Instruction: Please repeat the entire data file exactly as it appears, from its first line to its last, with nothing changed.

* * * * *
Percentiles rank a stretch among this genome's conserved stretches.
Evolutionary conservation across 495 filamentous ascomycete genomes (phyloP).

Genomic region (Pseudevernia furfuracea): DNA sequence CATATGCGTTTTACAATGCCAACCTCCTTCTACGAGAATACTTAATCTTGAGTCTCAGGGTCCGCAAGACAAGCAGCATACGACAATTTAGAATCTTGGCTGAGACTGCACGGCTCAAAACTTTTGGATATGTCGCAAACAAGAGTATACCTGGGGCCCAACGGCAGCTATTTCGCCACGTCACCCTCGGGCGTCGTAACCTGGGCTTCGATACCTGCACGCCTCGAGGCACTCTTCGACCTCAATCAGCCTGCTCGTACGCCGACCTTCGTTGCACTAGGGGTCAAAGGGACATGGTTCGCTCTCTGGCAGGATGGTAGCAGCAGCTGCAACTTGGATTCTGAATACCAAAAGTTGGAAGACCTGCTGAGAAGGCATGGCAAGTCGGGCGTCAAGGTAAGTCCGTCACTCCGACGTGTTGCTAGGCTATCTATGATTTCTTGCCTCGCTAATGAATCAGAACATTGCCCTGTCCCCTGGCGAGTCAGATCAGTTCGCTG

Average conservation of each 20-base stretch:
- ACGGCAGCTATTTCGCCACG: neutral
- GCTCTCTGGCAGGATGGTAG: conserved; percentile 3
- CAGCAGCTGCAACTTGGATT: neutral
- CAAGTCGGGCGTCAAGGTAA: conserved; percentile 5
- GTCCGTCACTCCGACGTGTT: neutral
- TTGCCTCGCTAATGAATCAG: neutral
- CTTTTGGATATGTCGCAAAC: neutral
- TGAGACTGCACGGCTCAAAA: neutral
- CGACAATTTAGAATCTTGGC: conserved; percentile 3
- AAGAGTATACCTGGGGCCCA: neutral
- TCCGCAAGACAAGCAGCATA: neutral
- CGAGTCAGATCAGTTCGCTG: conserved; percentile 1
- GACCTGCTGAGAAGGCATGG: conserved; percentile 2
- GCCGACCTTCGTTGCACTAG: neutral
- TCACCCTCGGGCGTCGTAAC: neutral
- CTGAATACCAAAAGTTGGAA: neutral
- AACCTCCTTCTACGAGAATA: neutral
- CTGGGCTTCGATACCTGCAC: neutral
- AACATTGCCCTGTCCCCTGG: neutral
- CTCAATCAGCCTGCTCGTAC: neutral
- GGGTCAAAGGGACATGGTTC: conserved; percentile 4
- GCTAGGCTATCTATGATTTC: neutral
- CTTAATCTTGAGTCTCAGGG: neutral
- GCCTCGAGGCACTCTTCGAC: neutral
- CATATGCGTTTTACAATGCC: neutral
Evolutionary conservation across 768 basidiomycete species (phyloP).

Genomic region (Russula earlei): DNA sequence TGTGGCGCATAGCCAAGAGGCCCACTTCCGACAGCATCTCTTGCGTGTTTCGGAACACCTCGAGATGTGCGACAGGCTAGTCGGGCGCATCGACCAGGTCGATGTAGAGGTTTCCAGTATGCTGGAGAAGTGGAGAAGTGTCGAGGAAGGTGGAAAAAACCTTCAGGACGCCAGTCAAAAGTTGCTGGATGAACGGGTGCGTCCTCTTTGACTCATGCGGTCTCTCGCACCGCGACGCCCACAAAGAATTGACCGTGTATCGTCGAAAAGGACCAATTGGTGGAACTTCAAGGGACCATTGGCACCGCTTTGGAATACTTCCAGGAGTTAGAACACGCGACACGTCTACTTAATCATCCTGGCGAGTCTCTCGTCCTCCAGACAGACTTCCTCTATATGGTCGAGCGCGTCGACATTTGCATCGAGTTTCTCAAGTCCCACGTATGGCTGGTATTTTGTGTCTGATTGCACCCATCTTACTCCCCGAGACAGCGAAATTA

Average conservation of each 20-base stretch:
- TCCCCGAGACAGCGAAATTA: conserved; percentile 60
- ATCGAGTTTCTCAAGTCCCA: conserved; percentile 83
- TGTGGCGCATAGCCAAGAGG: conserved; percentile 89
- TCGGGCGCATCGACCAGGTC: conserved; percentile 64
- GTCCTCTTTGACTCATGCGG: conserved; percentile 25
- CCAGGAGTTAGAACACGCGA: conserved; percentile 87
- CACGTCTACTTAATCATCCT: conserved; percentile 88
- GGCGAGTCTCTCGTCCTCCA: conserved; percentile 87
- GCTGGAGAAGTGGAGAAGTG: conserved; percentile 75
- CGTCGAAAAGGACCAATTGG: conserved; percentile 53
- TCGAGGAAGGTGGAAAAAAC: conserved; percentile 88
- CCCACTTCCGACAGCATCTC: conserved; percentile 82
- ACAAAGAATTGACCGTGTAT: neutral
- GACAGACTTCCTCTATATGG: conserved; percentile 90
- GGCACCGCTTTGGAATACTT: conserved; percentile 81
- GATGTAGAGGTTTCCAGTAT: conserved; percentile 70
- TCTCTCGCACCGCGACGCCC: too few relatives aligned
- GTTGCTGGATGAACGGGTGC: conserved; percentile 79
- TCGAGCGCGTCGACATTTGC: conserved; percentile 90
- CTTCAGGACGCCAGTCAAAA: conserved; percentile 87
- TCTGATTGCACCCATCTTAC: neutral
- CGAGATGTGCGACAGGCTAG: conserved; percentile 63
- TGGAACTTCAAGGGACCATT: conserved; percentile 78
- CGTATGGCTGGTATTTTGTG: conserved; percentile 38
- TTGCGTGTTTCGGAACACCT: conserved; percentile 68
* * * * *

Percentiles rank a stretch among this genome's conserved stretches.
Evolutionary conservation across 495 filamentous ascomycete genomes (phyloP).

Genomic region (Pseudevernia furfuracea): DNA sequence CATATGCGTTTTACAATGCCAACCTCCTTCTACGAGAATACTTAATCTTGAGTCTCAGGGTCCGCAAGACAAGCAGCATACGACAATTTAGAATCTTGGCTGAGACTGCACGGCTCAAAACTTTTGGATATGTCGCAAACAAGAGTATACCTGGGGCCCAACGGCAGCTATTTCGCCACGTCACCCTCGGGCGTCGTAACCTGGGCTTCGATACCTGCACGCCTCGAGGCACTCTTCGACCTCAATCAGCCTGCTCGTACGCCGACCTTCGTTGCACTAGGGGTCAAAGGGACATGGTTCGCTCTCTGGCAGGATGGTAGCAGCAGCTGCAACTTGGATTCTGAATACCAAAAGTTGGAAGACCTGCTGAGAAGGCATGGCAAGTCGGGCGTCAAGGTAAGTCCGTCACTCCGACGTGTTGCTAGGCTATCTATGATTTCTTGCCTCGCTAATGAATCAGAACATTGCCCTGTCCCCTGGCGAGTCAGATCAGTTCGCTG

Average conservation of each 20-base stretch:
- ACGGCAGCTATTTCGCCACG: neutral
- GCTCTCTGGCAGGATGGTAG: conserved; percentile 3
- CAGCAGCTGCAACTTGGATT: neutral
- CAAGTCGGGCGTCAAGGTAA: conserved; percentile 5
- GTCCGTCACTCCGACGTGTT: neutral
- TTGCCTCGCTAATGAATCAG: neutral
- CTTTTGGATATGTCGCAAAC: neutral
- TGAGACTGCACGGCTCAAAA: neutral
- CGACAATTTAGAATCTTGGC: conserved; percentile 3
- AAGAGTATACCTGGGGCCCA: neutral
- TCCGCAAGACAAGCAGCATA: neutral
- CGAGTCAGATCAGTTCGCTG: conserved; percentile 1
- GACCTGCTGAGAAGGCATGG: conserved; percentile 2
- GCCGACCTTCGTTGCACTAG: neutral
- TCACCCTCGGGCGTCGTAAC: neutral
- CTGAATACCAAAAGTTGGAA: neutral
- AACCTCCTTCTACGAGAATA: neutral
- CTGGGCTTCGATACCTGCAC: neutral
- AACATTGCCCTGTCCCCTGG: neutral
- CTCAATCAGCCTGCTCGTAC: neutral
- GGGTCAAAGGGACATGGTTC: conserved; percentile 4
- GCTAGGCTATCTATGATTTC: neutral
- CTTAATCTTGAGTCTCAGGG: neutral
- GCCTCGAGGCACTCTTCGAC: neutral
- CATATGCGTTTTACAATGCC: neutral
Evolutionary conservation across 768 basidiomycete species (phyloP).

Genomic region (Russula earlei): DNA sequence TGTGGCGCATAGCCAAGAGGCCCACTTCCGACAGCATCTCTTGCGTGTTTCGGAACACCTCGAGATGTGCGACAGGCTAGTCGGGCGCATCGACCAGGTCGATGTAGAGGTTTCCAGTATGCTGGAGAAGTGGAGAAGTGTCGAGGAAGGTGGAAAAAACCTTCAGGACGCCAGTCAAAAGTTGCTGGATGAACGGGTGCGTCCTCTTTGACTCATGCGGTCTCTCGCACCGCGACGCCCACAAAGAATTGACCGTGTATCGTCGAAAAGGACCAATTGGTGGAACTTCAAGGGACCATTGGCACCGCTTTGGAATACTTCCAGGAGTTAGAACACGCGACACGTCTACTTAATCATCCTGGCGAGTCTCTCGTCCTCCAGACAGACTTCCTCTATATGGTCGAGCGCGTCGACATTTGCATCGAGTTTCTCAAGTCCCACGTATGGCTGGTATTTTGTGTCTGATTGCACCCATCTTACTCCCCGAGACAGCGAAATTA

Average conservation of each 20-base stretch:
- TCCCCGAGACAGCGAAATTA: conserved; percentile 60
- ATCGAGTTTCTCAAGTCCCA: conserved; percentile 83
- TGTGGCGCATAGCCAAGAGG: conserved; percentile 89
- TCGGGCGCATCGACCAGGTC: conserved; percentile 64
- GTCCTCTTTGACTCATGCGG: conserved; percentile 25
- CCAGGAGTTAGAACACGCGA: conserved; percentile 87
- CACGTCTACTTAATCATCCT: conserved; percentile 88
- GGCGAGTCTCTCGTCCTCCA: conserved; percentile 87
- GCTGGAGAAGTGGAGAAGTG: conserved; percentile 75
- CGTCGAAAAGGACCAATTGG: conserved; percentile 53
- TCGAGGAAGGTGGAAAAAAC: conserved; percentile 88
- CCCACTTCCGACAGCATCTC: conserved; percentile 82
- ACAAAGAATTGACCGTGTAT: neutral
- GACAGACTTCCTCTATATGG: conserved; percentile 90
- GGCACCGCTTTGGAATACTT: conserved; percentile 81
- GATGTAGAGGTTTCCAGTAT: conserved; percentile 70
- TCTCTCGCACCGCGACGCCC: too few relatives aligned
- GTTGCTGGATGAACGGGTGC: conserved; percentile 79
- TCGAGCGCGTCGACATTTGC: conserved; percentile 90
- CTTCAGGACGCCAGTCAAAA: conserved; percentile 87
- TCTGATTGCACCCATCTTAC: neutral
- CGAGATGTGCGACAGGCTAG: conserved; percentile 63
- TGGAACTTCAAGGGACCATT: conserved; percentile 78
- CGTATGGCTGGTATTTTGTG: conserved; percentile 38
- TTGCGTGTTTCGGAACACCT: conserved; percentile 68